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Duration:13:27
Uploaded:2019-11-08
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Follow along: https://colab.research.google.com/drive/1uYXTDeBbPeuJfM1teufZ9nUaiRIN9nHW
Today we create a game and then build an AI to destroy it. Our game is called TrashBlaster, and it’s like Asteroids but with trash in the ocean, and instead of a spaceship John Green Bot is wielding a laser. We'll use machine learning techniques such as an evolutionary neural network alongside a carefully crafted fitness function to create an unstoppable AI.

To install the game on your computer download our repo on Github: https://github.com/crash-course-ai/lab3-games

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 (00:00) to (02:00)


J: John Green-Bot, are you serious?  I made this game and you beat my high score?  

JGB: Pizza!

J: So, John Green-Bot is pretty good at Pizza Jump, but what about this new game we made, Trashblaster?  

JGB: Hey, that's me.  

J: Yeah.  Let's see what you got.  

JGB: That's not fair, Jabril.  

J: It's okay, John Green-Bot.  We've got you covered.  Today, we're gonna design and build an AI program to help him play this game like a pro.

(CrashCourse AI Intro)

Hey, I'm Jabril, and welcome to Crash Course AI.  Last time, we talked about some of the ways that AI systems learn to play games.  I've been playing video games for as long as I can remember.  They're fun, challenging, and tell interesting stories where the player gets to jump on goombas, build cities, cross the road, or flap a bird, but games are also a great way to test AI techniques, because they usually involve simpler worlds than the one we live in.  Plus, games involve things that humans are often pretty good at, like strategy, planning, coordination, deception, reflexes, and intuition.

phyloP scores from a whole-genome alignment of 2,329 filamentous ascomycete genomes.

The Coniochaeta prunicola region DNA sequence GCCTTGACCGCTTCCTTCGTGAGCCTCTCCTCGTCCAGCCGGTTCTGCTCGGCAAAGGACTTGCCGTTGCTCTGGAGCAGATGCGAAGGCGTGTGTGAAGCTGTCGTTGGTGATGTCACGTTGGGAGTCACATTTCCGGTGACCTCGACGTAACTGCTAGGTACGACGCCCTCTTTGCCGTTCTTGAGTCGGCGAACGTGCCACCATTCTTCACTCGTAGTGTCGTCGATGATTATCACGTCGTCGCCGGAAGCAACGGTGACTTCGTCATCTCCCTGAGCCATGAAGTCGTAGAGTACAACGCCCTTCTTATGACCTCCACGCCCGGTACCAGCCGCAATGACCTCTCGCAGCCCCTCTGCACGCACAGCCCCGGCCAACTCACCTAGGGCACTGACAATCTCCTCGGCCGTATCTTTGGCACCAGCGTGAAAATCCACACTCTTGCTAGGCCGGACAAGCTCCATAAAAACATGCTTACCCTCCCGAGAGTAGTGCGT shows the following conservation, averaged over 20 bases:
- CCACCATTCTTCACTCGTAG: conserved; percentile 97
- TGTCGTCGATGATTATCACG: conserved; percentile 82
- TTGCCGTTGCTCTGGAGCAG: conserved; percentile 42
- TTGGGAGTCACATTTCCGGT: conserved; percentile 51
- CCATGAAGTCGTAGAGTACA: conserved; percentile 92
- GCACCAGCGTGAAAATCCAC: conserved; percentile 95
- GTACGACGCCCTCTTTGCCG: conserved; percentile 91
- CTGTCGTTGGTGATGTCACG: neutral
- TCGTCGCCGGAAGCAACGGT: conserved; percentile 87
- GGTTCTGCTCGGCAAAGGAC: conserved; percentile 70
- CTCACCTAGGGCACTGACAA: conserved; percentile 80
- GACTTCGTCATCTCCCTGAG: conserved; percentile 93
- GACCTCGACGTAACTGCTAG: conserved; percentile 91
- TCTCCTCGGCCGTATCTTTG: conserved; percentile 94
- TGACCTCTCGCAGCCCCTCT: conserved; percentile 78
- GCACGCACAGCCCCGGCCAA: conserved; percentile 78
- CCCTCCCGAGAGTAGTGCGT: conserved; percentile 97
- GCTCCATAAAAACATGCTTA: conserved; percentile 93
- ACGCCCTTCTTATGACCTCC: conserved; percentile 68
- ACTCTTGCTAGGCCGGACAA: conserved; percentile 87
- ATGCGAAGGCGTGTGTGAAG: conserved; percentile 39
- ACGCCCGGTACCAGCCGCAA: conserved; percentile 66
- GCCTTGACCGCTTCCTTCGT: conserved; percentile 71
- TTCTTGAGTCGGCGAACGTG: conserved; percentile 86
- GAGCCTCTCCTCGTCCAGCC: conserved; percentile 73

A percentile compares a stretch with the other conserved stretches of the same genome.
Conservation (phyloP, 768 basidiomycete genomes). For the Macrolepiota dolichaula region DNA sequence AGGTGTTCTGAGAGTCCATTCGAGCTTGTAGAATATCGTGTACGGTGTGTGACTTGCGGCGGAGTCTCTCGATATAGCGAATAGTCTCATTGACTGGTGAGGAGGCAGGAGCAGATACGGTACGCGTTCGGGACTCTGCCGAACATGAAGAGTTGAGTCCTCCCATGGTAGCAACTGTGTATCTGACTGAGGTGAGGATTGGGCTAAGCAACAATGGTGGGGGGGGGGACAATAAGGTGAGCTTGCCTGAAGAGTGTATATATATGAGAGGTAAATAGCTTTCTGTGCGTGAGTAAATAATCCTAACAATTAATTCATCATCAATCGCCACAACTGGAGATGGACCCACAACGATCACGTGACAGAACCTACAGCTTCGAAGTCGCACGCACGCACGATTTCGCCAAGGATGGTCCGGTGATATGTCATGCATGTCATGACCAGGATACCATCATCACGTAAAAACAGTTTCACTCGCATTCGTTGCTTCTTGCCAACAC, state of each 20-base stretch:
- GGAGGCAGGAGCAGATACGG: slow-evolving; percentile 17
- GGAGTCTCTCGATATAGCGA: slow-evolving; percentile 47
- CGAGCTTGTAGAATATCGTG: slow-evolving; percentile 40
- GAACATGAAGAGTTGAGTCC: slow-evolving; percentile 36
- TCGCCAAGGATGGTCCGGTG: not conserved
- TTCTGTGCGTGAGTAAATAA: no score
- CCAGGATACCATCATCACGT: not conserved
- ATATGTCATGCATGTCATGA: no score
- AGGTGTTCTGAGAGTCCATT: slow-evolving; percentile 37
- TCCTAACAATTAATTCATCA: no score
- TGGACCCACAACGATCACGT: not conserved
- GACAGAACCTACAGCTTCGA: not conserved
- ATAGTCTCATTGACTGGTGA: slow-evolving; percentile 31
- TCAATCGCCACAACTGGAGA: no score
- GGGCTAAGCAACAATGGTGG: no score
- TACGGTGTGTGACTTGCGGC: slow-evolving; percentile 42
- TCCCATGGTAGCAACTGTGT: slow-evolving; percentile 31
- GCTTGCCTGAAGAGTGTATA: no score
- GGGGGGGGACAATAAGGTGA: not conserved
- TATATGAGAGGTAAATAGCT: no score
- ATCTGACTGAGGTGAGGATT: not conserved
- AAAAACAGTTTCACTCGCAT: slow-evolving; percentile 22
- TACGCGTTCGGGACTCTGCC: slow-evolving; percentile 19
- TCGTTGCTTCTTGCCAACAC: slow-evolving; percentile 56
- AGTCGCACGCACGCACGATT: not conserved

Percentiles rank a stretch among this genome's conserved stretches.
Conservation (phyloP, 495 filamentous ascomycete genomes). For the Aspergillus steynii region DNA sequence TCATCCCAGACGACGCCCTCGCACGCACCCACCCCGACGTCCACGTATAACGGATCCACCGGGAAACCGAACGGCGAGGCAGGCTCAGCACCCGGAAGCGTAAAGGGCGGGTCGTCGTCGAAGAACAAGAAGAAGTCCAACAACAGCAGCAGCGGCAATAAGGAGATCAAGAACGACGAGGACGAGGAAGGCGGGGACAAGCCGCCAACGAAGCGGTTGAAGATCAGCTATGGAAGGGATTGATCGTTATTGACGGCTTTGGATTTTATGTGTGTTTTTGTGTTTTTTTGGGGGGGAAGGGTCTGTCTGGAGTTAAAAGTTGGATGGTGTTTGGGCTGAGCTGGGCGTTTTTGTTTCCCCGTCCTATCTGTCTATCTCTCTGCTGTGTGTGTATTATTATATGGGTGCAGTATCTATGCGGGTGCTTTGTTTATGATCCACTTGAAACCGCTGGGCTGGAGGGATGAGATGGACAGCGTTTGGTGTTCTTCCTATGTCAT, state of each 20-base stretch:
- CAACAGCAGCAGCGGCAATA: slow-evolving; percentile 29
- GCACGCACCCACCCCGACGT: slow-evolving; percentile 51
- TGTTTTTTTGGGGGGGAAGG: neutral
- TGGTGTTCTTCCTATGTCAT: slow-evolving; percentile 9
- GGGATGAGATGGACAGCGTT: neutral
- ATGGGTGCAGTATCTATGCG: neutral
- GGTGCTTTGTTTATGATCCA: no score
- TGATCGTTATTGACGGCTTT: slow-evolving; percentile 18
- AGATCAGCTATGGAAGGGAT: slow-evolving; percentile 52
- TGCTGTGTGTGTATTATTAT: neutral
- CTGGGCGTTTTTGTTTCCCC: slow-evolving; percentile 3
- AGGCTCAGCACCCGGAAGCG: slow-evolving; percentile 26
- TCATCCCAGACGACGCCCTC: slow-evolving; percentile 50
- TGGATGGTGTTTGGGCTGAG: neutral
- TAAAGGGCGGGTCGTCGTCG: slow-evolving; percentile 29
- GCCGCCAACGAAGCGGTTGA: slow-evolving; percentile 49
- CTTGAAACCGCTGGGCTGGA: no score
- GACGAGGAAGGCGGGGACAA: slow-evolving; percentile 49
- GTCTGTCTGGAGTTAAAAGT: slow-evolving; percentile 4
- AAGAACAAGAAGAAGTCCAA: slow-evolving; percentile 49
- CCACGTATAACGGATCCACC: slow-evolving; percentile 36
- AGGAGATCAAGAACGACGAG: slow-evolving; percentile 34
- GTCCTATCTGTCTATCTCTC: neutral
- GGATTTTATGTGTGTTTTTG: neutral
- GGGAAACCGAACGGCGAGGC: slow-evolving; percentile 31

Recently, AIs have become good at some tough games, like Go or StarCraft 2.  So our goal today is to build an AI to play a video game that our writing team and friends at Thought Cafe designed called Trashblaster.  The players goal in Trashblaster is to swim through the ocean as a little virtual John Green-Bot and destroy pieces of trash, but we have to be careful, because if John Green-Bot touches a piece of trash, then he loses and the game restarts. 

Like in previous labs, we'll be writing all the code using a language called Python and a tool called Google Collaboratory, and as you watch this video, you can follow along with the code in your browser from the link we put in the description.  In these Collaboratory files, there's some regular text explaining what we're trying to do, and pieces of code that you can run by pushing the play button. 

 (02:00) to (04:00)


These pieces of code build on each other so keep in mind that we have to run them in order from top to bottom, otherwise we might get an error.  To actually run the code and experiment with changing it, you have to either click open in playground at the top of the page, or open the file menu and click 'Save a copy in Drive', and just FYI, you'll need a Google account for this.